Being Resilient: Do We Need To Be A Hero?
Resilience, as seen in the workplace, might feel elusive for many. It’s become a super heroic ingredient leaders use to move through challenges, turn them into opportunities, and call on others to manage their own change effectively.
Similarly, in our personal lives, resilience has become the providence of “supersurvivors.” These are individuals who overcome a traumatic experience, develop a positive future focus with new priorities, and thereby inspire others to effectively navigate challenging changes.
But do we have to become wonder woman or superman to be resilient? What if there was another way to view resilience so that us mere mortals could respond to any forms of change in our personal and professional lives?
The Tiara Model for True Leadership SM provides another way.
Tiara’s model is powered by inspiration which resides at its center. This is our power source and a secured point of return in the face of self-doubt or adversity. When faced with challenges alongside big or small changes, we often become disconnected from that inspired place in us. Resilience is the muscle that helps us reconnect to that center and live our lives more fully and proactively.
Tiara shows us that while we don’t have to be a super hero to be resilient, we might need to be heroic. The five-phase Hero’s Journey is one way to build our muscle of resilience. In a variation of Joseph Campbell’s Hero’s Journey, we have named the five phases to be The Puppet, The Victim, The Warrior, The Director, and The Leader.
Consider Cassie, a previous client who is a department manager at a Research Institute. She was told by her superiors that due to budget cuts, she’d have to let go of ten people within the next fiscal year. Using the five phases of her Hero’s Journey, we can follow Cassie’s inner logic as she copes with the situation and eventually leads her team and organization through this difficult change.
1. “Huh? What happened?” says the Puppet. Cassie is starting to wake up and slowly become aware of the reality of the situation. She hasn’t yet tapped into how she feels about the situation, but realizes there is something at stake for herself and others.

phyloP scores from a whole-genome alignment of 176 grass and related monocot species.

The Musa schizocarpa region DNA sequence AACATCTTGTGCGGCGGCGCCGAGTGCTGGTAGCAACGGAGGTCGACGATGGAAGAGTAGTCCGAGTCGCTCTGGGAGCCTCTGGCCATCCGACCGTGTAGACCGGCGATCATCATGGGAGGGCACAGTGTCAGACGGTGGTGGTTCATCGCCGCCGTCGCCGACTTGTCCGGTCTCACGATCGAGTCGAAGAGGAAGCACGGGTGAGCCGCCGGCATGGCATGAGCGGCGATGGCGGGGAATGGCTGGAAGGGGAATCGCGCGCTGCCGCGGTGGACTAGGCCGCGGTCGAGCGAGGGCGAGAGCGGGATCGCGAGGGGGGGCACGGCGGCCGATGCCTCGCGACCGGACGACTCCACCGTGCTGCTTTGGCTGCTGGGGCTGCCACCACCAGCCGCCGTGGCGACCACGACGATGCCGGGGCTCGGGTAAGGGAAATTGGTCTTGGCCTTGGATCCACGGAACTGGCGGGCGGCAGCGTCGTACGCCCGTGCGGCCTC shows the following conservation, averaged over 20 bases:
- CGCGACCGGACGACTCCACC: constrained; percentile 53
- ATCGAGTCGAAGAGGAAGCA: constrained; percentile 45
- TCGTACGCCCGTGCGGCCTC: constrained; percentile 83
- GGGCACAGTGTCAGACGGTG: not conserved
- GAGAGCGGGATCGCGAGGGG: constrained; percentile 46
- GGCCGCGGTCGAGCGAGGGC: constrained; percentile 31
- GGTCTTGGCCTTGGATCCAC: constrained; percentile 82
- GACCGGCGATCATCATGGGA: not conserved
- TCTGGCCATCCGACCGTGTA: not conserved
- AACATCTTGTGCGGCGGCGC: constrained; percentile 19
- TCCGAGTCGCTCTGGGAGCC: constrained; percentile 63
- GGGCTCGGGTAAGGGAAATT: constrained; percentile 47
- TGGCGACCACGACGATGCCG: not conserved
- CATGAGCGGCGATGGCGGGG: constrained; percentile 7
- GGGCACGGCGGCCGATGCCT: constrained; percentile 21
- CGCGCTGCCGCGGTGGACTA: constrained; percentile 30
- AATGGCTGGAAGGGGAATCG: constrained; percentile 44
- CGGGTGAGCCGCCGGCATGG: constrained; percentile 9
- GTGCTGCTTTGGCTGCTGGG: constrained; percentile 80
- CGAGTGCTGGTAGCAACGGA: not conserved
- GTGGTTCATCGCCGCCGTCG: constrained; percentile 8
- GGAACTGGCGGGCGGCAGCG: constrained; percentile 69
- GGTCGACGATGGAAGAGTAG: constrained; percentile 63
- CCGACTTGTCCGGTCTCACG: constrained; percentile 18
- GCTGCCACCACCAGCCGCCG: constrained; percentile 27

2. “This seems so unfair!” says the Victim. “This decision is also very unwise. Don’t others think so too?” This is a defensive and reactive phase for Cassie. She swirls in the problem and looks for confirmation of her thoughts and feelings from others. She needs to defend her point of view.
3. “I can make them see differently!” says the Warrior. While still reactive, Cassie is starting to move into action. She wants to build her case against this departmental decree and convince the management team to change their vision and decision. She is in what Steven Covey calls her Circle of Concern—worrying and expending energy about things she cannot control.
4. “Okay, let’s assess the situation for facts” says the Director. Cassie now moves into a responsive rather than reactive mode. She examines who are all the people involved and what are their positions. She begins to move from her Circle of Concern to Covey’s Circle of Influence—proactively choosing to direct her energy on issues she can control to work with others towards a solution.
5. “Interesting, let’s consider the bigger picture” says the Leader. Cassie realizes there is a larger learning opportunity from this change. She is connected to her source of inspiration and sees how to create a win-win situation for not just her department but for the organization as a whole. In sharing her vision, she inspires others to participate and contribute.
As we face a challenge, we move through these phases many times a day or over several months or even a year. Sometimes we move quickly, sometimes we get stuck in a phase. When this happens, it becomes important to honor the process and deepen our awareness. Understanding these phases and acceptance of this process provides access to the proactive Director and Leader and an ability to choose from which position to respond to the situation. We gain more clarity and access to choice for resilience and reconnection to our source of inspiration.
To respond to any forms of unwanted change, you don’t have to be wonder woman or superman. While change is daunting for many of us, change can also be the nexus where we are called upon to use our grit. It’s not the change itself, but how we deal with that change that can make all the difference in our journey of accomplishments and influence.
Being resilient—do we need to be a hero? Maybe yes, because it does take courage in unwanted situations to move from a reactive mode to responsive and proactive mode. However the courage is not about combat, but courage in pausing for awareness and choice.